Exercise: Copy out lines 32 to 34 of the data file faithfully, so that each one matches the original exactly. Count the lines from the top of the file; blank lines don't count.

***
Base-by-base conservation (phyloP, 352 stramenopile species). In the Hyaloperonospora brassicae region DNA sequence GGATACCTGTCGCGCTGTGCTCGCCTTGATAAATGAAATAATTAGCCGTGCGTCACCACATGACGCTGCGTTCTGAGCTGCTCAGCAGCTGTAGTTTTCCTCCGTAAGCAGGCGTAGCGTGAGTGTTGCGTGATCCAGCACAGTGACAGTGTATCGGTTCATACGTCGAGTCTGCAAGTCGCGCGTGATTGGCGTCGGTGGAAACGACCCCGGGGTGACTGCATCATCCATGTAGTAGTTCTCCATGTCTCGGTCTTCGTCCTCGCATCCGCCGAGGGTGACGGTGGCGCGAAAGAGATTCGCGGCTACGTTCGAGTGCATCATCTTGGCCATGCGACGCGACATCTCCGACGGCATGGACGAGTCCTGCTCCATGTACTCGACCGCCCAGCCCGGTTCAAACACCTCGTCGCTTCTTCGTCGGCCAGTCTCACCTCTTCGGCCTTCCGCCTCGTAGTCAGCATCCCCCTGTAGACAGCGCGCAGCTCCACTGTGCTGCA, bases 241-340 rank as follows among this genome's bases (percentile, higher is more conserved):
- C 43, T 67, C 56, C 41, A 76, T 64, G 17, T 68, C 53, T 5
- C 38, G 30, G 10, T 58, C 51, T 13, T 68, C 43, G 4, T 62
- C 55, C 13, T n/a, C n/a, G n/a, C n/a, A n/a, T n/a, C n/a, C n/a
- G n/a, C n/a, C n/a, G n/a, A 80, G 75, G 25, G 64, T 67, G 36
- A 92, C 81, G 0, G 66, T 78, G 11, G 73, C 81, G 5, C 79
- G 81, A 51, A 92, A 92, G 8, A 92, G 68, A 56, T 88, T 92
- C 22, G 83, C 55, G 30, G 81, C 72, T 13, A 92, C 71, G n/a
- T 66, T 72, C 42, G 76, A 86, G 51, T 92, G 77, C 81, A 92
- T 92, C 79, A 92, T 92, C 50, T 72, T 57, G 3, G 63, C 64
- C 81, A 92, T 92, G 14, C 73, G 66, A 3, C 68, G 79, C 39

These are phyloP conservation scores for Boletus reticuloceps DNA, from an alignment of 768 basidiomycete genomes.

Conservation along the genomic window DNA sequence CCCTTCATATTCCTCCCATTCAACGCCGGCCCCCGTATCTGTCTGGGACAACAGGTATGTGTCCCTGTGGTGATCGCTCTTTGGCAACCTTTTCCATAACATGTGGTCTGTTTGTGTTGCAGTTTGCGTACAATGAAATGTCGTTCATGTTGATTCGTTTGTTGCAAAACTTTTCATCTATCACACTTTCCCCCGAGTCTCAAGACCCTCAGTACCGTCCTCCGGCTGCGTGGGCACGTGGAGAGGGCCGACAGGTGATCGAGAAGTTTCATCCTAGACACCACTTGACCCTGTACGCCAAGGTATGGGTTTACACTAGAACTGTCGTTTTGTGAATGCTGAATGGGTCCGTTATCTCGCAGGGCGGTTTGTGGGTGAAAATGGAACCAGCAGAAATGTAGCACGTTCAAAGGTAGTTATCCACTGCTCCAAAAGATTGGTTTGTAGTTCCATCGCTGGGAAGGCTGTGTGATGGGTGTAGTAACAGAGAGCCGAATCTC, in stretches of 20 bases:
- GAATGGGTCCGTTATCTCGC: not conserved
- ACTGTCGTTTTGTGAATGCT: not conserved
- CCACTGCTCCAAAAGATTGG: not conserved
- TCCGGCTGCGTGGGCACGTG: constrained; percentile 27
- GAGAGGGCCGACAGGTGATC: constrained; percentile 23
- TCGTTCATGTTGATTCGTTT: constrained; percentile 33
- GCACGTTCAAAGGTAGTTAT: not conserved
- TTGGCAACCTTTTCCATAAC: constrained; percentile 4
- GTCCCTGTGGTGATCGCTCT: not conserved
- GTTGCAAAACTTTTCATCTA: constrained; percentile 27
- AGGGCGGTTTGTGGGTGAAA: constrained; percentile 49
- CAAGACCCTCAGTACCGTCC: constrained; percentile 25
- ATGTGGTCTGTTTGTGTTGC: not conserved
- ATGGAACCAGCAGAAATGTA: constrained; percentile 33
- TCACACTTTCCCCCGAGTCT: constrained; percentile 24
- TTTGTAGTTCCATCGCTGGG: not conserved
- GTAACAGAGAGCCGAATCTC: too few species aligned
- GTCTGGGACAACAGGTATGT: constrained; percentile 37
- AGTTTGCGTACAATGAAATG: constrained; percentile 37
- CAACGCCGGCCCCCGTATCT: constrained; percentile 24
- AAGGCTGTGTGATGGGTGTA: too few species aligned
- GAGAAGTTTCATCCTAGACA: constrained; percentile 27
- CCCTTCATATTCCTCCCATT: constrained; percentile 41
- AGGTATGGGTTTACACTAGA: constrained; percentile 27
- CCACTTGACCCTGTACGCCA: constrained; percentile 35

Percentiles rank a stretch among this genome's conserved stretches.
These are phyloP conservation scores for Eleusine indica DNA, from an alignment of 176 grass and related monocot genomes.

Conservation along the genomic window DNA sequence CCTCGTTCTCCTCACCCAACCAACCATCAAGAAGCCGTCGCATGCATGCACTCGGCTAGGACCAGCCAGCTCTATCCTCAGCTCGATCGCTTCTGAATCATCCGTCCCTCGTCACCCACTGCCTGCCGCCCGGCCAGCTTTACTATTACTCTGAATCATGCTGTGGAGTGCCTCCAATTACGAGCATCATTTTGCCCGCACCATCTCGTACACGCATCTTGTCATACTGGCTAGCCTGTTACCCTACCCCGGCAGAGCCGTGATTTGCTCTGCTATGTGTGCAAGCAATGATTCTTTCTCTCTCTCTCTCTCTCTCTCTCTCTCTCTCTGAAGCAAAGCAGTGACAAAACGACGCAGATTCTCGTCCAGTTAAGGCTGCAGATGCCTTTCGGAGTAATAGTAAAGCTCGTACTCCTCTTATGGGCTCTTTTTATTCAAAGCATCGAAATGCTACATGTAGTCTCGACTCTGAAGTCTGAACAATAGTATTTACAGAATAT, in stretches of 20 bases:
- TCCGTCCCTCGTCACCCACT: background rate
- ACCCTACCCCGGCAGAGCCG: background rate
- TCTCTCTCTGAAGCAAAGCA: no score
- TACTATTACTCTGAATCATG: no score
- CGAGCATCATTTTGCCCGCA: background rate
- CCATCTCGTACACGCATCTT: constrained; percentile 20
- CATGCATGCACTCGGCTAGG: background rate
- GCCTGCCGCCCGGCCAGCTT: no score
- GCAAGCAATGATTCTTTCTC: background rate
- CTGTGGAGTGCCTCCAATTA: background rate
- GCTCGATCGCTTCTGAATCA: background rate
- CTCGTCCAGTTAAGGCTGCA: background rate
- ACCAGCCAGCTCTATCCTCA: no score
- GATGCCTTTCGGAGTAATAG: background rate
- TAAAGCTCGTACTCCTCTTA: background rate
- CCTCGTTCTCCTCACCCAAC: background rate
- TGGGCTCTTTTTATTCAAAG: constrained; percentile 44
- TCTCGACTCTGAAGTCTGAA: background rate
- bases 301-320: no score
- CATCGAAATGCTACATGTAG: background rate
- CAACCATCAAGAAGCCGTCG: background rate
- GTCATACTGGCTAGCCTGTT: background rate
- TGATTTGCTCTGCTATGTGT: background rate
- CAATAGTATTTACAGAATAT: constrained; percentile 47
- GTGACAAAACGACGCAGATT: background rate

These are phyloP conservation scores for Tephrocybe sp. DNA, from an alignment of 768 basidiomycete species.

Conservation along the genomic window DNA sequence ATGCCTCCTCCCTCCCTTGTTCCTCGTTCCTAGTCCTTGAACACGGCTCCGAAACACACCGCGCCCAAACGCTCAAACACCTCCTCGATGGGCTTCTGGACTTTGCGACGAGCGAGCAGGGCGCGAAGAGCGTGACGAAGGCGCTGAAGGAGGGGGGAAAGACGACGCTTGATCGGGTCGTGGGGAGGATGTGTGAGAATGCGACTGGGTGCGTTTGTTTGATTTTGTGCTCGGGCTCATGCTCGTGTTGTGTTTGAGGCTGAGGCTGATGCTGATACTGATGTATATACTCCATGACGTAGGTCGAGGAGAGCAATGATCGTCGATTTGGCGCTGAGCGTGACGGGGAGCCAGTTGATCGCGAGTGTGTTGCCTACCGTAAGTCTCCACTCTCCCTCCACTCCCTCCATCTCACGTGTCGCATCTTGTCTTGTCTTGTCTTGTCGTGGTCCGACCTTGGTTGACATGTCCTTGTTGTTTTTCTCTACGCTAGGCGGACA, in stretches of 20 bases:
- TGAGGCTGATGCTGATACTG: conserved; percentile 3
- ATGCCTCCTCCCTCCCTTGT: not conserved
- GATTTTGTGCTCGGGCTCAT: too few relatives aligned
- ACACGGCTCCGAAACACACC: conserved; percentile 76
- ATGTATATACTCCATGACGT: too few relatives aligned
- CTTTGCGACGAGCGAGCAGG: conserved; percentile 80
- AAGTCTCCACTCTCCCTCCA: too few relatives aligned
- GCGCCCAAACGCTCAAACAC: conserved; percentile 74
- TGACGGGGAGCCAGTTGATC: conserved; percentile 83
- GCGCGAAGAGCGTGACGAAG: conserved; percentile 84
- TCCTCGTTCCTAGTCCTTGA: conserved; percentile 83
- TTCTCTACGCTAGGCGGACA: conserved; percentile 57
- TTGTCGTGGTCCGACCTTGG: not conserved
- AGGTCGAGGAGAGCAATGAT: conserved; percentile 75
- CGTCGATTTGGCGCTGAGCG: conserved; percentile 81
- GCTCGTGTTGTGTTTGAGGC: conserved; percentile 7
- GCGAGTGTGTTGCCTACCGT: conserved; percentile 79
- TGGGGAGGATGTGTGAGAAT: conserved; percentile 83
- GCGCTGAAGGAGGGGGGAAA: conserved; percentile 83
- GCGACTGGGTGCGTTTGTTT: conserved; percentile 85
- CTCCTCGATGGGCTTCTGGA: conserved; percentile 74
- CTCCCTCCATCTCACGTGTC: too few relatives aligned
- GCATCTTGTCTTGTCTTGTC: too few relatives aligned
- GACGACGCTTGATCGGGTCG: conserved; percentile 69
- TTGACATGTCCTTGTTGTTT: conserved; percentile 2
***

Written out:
- AGTTTGCGTACAATGAAATG: constrained; percentile 37
- CAACGCCGGCCCCCGTATCT: constrained; percentile 24
- AAGGCTGTGTGATGGGTGTA: too few species aligned